(Updated on 15/12/15)
Book Five is the big time, right from the very start, as we travel to one of the most epic locations in Middle-Earth. The journey from the end of Book Four to Minis Tirith is a series of brief flashes from the wrecked and exhausted Pippin, who serves as a stand in for the reader, just as lost and confused. It’s only clear that he and Gandalf are on a long journey, travelling in some haste.
Pippin has grown a lot in the course of his travels, but he still exudes inexperience, no more than when his first reaction to the sight of distant fire is to be scared of dragons, with outright panic in his words. It’s not the only time we’ll see it in this chapter either really, considering the way he clumsily namedrops Aragorn later. Little subtly in him. The beacons are a neat little bit of Gondorian mythos, and add a certain flair and dramatic tension from the very beginning of the chapter, which Peter Jackson ran with as an idea.
We have finally reached Gondor proper, a place that we have known all along that we would wind up in at some point. As was hinted during our time with Faramir in the last Book, Gondor is a land getting ready for a siege, both physically and mentally. It’s in everything that Gondorian characters say and do: they’re Ancient Rome with the barbarians at the gates, and they’ve been this way for a very long time.
Further to that, the first group of Gondorians that Gandalf and Pippin engage in conversation are full of talk containing portents, superstition and the like, another sign of a culture that is either expecting battle, or has been battling already for a very long time. Like Faramir’s Rangers, these soldiers are grasping at straws in terms of hopeful news, seeing Pippin’s presence alone as a good thing. You get an immediate sense of a military that knows it is the underdog in the coming fight. And they’re literally building a wall around themselves: the coming fight is going to be one of defence, and an air of gloom is also detectable, as the soldier casually announces that Boromir’s passing has been long since guessed at.
Pippin, for his part, is full of false bravado towards the soldier, much more hobbit like in nature then we’ve seen in a while, though it obviously betrays his more hidden fears. Pippin, as we know, deflects worry with humour and that’s all he’s trying to do. Gandalf, well, he’s back to being international man of mystery, saying lots but really saying little. These soldiers get the barest handful of words about the war in Rohan before he’s off again, and I like to imagine them scratching their heads as Shadowfax passes, saying “What the hell was that about?”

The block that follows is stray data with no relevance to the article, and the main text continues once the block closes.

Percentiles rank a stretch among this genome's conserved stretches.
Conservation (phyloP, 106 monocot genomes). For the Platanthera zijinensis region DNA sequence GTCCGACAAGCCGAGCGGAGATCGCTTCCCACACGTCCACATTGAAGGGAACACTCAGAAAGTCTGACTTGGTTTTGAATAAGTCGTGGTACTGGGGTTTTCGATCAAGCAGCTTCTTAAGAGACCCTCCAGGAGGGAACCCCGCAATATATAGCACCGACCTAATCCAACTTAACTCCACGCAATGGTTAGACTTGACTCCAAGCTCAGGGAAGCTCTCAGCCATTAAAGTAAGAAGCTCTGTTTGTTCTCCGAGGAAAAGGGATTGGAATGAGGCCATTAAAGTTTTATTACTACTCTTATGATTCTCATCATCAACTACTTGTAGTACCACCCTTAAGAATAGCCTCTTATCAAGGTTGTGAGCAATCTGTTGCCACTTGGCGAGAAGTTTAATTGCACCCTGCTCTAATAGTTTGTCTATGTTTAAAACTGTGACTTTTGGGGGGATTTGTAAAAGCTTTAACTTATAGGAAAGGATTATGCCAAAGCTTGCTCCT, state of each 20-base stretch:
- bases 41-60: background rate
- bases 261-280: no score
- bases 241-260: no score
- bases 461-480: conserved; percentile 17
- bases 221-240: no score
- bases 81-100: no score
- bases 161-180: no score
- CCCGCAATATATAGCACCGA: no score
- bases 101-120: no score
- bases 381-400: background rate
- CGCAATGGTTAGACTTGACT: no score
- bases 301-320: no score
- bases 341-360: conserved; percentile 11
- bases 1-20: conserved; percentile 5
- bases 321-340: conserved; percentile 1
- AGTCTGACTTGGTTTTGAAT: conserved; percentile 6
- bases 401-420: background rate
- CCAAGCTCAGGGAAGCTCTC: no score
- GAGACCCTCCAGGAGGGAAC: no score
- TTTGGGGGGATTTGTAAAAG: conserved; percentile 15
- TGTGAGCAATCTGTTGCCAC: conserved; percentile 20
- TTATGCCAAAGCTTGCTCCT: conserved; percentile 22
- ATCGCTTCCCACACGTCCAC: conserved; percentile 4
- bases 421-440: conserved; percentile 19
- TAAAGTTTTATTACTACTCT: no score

A brief mention is also given to the Prince of Dol Amroth, who will turn up later in Book Five as a little featured but somewhat important character. It’s clear Tolkien means something for him, the way he turns away from the general narrative on the city to give a bit of a run down to the lord of the seaside.
On the city itself, it is the epic fantasy sprawl, the great fortress of the good guys, all high walls and shining towers. It the ambition of men incarnate, not hidden like Rivendell or Lorien, not limited like Edoras. Everything about the place, seven levels, seven walls, the white tree, the marble, the fact that it is built into a freaking mountain, is meant to give off an air of grandeur, glory and strength, the narrative becoming more like an epic poem momentarily, and not for the last time in Book Five:
“Even as Pippin gazed in wonder the walls passed from looming grey to white, blushing faintly in the dawn; and suddenly the sun climbed over the eastern shadow and sent forth a shaft that smote the face of the City. Then Pippin cried aloud, for the Tower of Ecthelion, standing high within the topmost walls’ shone out against the sky, glimmering like a spike of pearl and silver, tall and fair and shapely, and its pinnacle glittered as if it were wrought of crystals; and white banners broke and fluttered from the battlements in the morning breeze’ and high and far he heard a clear ringing as of silver trumpets.
So Gandalf and Peregrin rode to the Great Gate of the Men of Gondor at the rising of the sun, and its iron doors rolled back before them.”
Yet, the narrative is also careful to emphasis a decline, in numbers, in power. Minis Tirith really is Rome, Rome of the fourth century, a city that is still great, still beautiful, yet nowhere near as strong as it was, surrounded by enemies, simply awaiting what must seem like an inevitable fall. It is the long defeat again, that ever present theme, and the city’s state is the clearest example of that for the race of men in The Lord Of The Rings.
Minis Tirith is also the only urban area in the entire book. Everything else is all rural, town or ruins. In that, Tolkien misses a trick by not really going into what daily life is like in Minis Tirith as he has in other places, but that might be more reflective of his personal background then anything. He was no city boy, and that shows up in things like The Lord Of The Rings.